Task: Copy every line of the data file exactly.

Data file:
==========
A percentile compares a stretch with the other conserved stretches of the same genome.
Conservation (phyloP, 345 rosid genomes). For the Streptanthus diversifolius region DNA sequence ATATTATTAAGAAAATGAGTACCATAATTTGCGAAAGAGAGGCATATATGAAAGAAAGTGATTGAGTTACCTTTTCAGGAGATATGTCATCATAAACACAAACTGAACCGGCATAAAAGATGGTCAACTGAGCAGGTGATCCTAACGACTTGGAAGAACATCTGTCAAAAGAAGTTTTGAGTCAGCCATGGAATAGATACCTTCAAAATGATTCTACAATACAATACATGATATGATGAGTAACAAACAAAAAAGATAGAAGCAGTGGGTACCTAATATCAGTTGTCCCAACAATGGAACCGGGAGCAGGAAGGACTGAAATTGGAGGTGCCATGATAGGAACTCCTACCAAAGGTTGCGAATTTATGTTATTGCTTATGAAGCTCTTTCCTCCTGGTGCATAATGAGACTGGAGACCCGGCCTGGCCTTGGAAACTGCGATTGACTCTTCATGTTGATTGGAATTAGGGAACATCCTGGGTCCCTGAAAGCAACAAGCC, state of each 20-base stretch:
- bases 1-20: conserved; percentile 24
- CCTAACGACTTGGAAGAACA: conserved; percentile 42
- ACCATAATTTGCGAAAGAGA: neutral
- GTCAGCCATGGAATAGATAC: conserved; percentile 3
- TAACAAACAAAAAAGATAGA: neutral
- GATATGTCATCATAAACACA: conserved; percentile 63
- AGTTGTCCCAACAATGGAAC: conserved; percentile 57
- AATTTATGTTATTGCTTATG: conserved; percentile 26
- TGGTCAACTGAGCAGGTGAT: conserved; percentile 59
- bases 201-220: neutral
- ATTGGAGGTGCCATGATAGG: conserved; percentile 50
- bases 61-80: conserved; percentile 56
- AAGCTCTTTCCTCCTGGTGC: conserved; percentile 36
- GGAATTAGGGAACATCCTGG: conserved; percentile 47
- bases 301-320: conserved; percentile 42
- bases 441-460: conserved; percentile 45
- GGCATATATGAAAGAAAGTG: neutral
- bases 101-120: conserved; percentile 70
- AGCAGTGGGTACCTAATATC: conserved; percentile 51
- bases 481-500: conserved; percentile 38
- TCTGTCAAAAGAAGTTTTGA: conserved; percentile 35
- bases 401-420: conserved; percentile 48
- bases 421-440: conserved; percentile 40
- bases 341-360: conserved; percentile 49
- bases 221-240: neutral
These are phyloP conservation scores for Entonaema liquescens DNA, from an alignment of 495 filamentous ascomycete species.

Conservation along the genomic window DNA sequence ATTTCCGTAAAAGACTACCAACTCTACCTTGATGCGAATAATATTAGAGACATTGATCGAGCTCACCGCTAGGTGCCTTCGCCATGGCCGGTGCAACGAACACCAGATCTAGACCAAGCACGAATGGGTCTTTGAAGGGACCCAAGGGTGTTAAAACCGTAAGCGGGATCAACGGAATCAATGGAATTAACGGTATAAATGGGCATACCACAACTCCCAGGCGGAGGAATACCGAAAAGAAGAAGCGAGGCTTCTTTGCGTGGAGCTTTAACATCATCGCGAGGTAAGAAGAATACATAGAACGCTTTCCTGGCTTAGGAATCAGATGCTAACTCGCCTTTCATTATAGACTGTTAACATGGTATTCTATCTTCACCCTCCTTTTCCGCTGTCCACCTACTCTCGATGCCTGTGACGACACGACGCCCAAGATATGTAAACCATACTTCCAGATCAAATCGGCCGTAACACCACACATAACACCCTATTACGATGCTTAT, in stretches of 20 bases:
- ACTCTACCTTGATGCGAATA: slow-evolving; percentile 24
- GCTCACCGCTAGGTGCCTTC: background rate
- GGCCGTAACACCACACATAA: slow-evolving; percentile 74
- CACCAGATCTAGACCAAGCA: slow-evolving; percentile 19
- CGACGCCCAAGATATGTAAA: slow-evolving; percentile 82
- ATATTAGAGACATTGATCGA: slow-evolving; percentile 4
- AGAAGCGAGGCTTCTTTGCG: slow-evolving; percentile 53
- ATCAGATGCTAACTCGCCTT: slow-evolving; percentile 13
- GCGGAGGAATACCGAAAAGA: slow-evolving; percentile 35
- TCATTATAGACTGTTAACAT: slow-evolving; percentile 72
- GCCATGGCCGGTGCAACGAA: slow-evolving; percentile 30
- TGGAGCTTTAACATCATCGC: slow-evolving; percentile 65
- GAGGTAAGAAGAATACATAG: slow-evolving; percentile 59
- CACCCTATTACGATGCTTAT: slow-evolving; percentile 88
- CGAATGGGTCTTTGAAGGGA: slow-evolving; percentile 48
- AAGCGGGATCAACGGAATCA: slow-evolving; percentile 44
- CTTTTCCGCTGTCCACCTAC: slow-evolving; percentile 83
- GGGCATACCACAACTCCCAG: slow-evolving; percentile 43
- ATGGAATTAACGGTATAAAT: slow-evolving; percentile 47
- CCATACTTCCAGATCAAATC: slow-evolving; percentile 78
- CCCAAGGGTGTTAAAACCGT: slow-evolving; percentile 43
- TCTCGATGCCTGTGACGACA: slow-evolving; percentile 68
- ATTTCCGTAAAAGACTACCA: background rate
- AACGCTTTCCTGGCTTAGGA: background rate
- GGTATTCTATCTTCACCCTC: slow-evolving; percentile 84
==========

A percentile compares a stretch with the other conserved stretches of the same genome.
Conservation (phyloP, 345 rosid genomes). For the Streptanthus diversifolius region DNA sequence ATATTATTAAGAAAATGAGTACCATAATTTGCGAAAGAGAGGCATATATGAAAGAAAGTGATTGAGTTACCTTTTCAGGAGATATGTCATCATAAACACAAACTGAACCGGCATAAAAGATGGTCAACTGAGCAGGTGATCCTAACGACTTGGAAGAACATCTGTCAAAAGAAGTTTTGAGTCAGCCATGGAATAGATACCTTCAAAATGATTCTACAATACAATACATGATATGATGAGTAACAAACAAAAAAGATAGAAGCAGTGGGTACCTAATATCAGTTGTCCCAACAATGGAACCGGGAGCAGGAAGGACTGAAATTGGAGGTGCCATGATAGGAACTCCTACCAAAGGTTGCGAATTTATGTTATTGCTTATGAAGCTCTTTCCTCCTGGTGCATAATGAGACTGGAGACCCGGCCTGGCCTTGGAAACTGCGATTGACTCTTCATGTTGATTGGAATTAGGGAACATCCTGGGTCCCTGAAAGCAACAAGCC, state of each 20-base stretch:
- bases 1-20: conserved; percentile 24
- CCTAACGACTTGGAAGAACA: conserved; percentile 42
- ACCATAATTTGCGAAAGAGA: neutral
- GTCAGCCATGGAATAGATAC: conserved; percentile 3
- TAACAAACAAAAAAGATAGA: neutral
- GATATGTCATCATAAACACA: conserved; percentile 63
- AGTTGTCCCAACAATGGAAC: conserved; percentile 57
- AATTTATGTTATTGCTTATG: conserved; percentile 26
- TGGTCAACTGAGCAGGTGAT: conserved; percentile 59
- bases 201-220: neutral
- ATTGGAGGTGCCATGATAGG: conserved; percentile 50
- bases 61-80: conserved; percentile 56
- AAGCTCTTTCCTCCTGGTGC: conserved; percentile 36
- GGAATTAGGGAACATCCTGG: conserved; percentile 47
- bases 301-320: conserved; percentile 42
- bases 441-460: conserved; percentile 45
- GGCATATATGAAAGAAAGTG: neutral
- bases 101-120: conserved; percentile 70
- AGCAGTGGGTACCTAATATC: conserved; percentile 51
- bases 481-500: conserved; percentile 38
- TCTGTCAAAAGAAGTTTTGA: conserved; percentile 35
- bases 401-420: conserved; percentile 48
- bases 421-440: conserved; percentile 40
- bases 341-360: conserved; percentile 49
- bases 221-240: neutral
These are phyloP conservation scores for Entonaema liquescens DNA, from an alignment of 495 filamentous ascomycete species.

Conservation along the genomic window DNA sequence ATTTCCGTAAAAGACTACCAACTCTACCTTGATGCGAATAATATTAGAGACATTGATCGAGCTCACCGCTAGGTGCCTTCGCCATGGCCGGTGCAACGAACACCAGATCTAGACCAAGCACGAATGGGTCTTTGAAGGGACCCAAGGGTGTTAAAACCGTAAGCGGGATCAACGGAATCAATGGAATTAACGGTATAAATGGGCATACCACAACTCCCAGGCGGAGGAATACCGAAAAGAAGAAGCGAGGCTTCTTTGCGTGGAGCTTTAACATCATCGCGAGGTAAGAAGAATACATAGAACGCTTTCCTGGCTTAGGAATCAGATGCTAACTCGCCTTTCATTATAGACTGTTAACATGGTATTCTATCTTCACCCTCCTTTTCCGCTGTCCACCTACTCTCGATGCCTGTGACGACACGACGCCCAAGATATGTAAACCATACTTCCAGATCAAATCGGCCGTAACACCACACATAACACCCTATTACGATGCTTAT, in stretches of 20 bases:
- ACTCTACCTTGATGCGAATA: slow-evolving; percentile 24
- GCTCACCGCTAGGTGCCTTC: background rate
- GGCCGTAACACCACACATAA: slow-evolving; percentile 74
- CACCAGATCTAGACCAAGCA: slow-evolving; percentile 19
- CGACGCCCAAGATATGTAAA: slow-evolving; percentile 82
- ATATTAGAGACATTGATCGA: slow-evolving; percentile 4
- AGAAGCGAGGCTTCTTTGCG: slow-evolving; percentile 53
- ATCAGATGCTAACTCGCCTT: slow-evolving; percentile 13
- GCGGAGGAATACCGAAAAGA: slow-evolving; percentile 35
- TCATTATAGACTGTTAACAT: slow-evolving; percentile 72
- GCCATGGCCGGTGCAACGAA: slow-evolving; percentile 30
- TGGAGCTTTAACATCATCGC: slow-evolving; percentile 65
- GAGGTAAGAAGAATACATAG: slow-evolving; percentile 59
- CACCCTATTACGATGCTTAT: slow-evolving; percentile 88
- CGAATGGGTCTTTGAAGGGA: slow-evolving; percentile 48
- AAGCGGGATCAACGGAATCA: slow-evolving; percentile 44
- CTTTTCCGCTGTCCACCTAC: slow-evolving; percentile 83
- GGGCATACCACAACTCCCAG: slow-evolving; percentile 43
- ATGGAATTAACGGTATAAAT: slow-evolving; percentile 47
- CCATACTTCCAGATCAAATC: slow-evolving; percentile 78
- CCCAAGGGTGTTAAAACCGT: slow-evolving; percentile 43
- TCTCGATGCCTGTGACGACA: slow-evolving; percentile 68
- ATTTCCGTAAAAGACTACCA: background rate
- AACGCTTTCCTGGCTTAGGA: background rate
- GGTATTCTATCTTCACCCTC: slow-evolving; percentile 84